Trail Etiquette for Horse Riders
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Riding on the trails in the Hills of Headwaters is a wonderful way to enjoy time with your horse and friends while taking in the scenery. Many of the trails in the area are open to hikers, mountain bikers, and snowmobilers as well as equestrians. Being respectful of the land as well as of other users allows everyone to safely enjoy the experience while also preserving the trails for future generations.
The following eight tips are a guideline to keeping you and your horse safe on the trails.
- Take Responsibility– Before heading out on the trail, get informed about where horses are permitted and not permitted. Obey trail closure and seasonal use signs. Ride only on trails that are marked as being open to horses and stay on those trails. Don’t make new trails or use unsigned trails. In winter, stay off groomed ski and snowmobile trails.
- Leave a Small Footprint – Horses can cause a lot of damage to the trail. Do your best to the leave the trail as you found it. Avoid going on wet trails even if there are no closed signs posted. If your horse leaves tracks deeper than 1/2” stay off the trail. Kick manure off the trail (hikers and bikers will appreciate it). Take out what you take in and nothing else (leave the wildflowers and wild life behind).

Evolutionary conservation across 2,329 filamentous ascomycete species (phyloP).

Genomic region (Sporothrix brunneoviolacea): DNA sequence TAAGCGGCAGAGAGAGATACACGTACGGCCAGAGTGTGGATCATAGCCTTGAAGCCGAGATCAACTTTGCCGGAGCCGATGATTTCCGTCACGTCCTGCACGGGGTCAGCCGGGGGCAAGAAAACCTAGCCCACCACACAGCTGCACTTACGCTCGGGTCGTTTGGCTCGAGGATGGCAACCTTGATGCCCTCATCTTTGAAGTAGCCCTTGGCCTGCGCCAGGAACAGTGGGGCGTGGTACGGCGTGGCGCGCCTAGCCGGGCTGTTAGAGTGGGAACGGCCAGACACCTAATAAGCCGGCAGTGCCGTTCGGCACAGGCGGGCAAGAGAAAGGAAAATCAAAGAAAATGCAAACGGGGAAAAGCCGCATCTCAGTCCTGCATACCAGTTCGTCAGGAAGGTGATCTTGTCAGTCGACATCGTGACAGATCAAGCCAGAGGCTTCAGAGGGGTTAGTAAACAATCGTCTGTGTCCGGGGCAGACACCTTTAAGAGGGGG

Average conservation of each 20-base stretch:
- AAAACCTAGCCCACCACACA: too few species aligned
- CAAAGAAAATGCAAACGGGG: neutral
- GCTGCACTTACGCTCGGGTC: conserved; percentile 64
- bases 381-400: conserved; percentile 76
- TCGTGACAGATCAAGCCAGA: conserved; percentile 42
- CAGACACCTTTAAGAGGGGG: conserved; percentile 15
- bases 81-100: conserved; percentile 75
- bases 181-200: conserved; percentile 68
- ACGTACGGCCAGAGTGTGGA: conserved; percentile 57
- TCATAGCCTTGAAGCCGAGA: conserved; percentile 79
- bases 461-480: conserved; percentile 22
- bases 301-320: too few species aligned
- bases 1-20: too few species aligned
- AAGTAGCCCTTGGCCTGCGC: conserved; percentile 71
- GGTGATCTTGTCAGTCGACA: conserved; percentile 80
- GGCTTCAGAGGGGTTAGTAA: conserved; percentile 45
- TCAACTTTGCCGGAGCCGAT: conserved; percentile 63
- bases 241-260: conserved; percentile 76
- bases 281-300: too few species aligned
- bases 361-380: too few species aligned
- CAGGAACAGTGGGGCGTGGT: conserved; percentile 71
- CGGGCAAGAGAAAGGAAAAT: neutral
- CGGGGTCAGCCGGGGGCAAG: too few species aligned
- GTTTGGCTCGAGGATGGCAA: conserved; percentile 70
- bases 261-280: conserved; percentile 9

- Control your Horse– Before taking your horse on the trail, train him to handle situations that may occur there. Horses that kick, bite or are very spooky are not safe on a shared trail. Always ride with a more experienced horse and rider especially if you or your horse are new to trail riding.
- Go Slowly– Enjoy your ride at a leisurely pace especially when your view of the trail ahead is restricted. To avoid damaging the trail or causing injury to other trail users, keep to a walk or a gentle trot. Never gallop on the trail.
- Expect to Meet Other Trail Users – Keep to the right when meeting oncoming trail users. If you are passing someone in front of you, make sure they know you are behind them. Pass in single file on the left after getting their permission to pass. If they are traveling with dogs or children, ensure they have them under control before passing. If others are passing you, tell them the safest way to get by. If you stop for a rest, move to the right side of the trail so that others have room to pass.
- Right of Way on the Trails – Whoever is travelling uphill is given the right of way so that they don’t lose momentum. This applies for bikers, hikers and horse riders.
- Communicate – When you hear or see other trail users, speak up to let them know you are there. Call out a friendly greeting so they aren’t caught by surprise as they come around a corner. You can decrease negative encounters by educating non-horse people in a friendly and respectful manner about how to safely approach and pass horses.
- Safety – Always be prepared for the worst case scenario. Carry ID on yourself and on your horse in case you become separated. Let someone know where you are going and when you expect to return. Carry a basic first aid kit as well as a cell phone, water and some food.
Prepared for Headwaters Equine Leadership Group, Education Sub- Committee by Anne Gage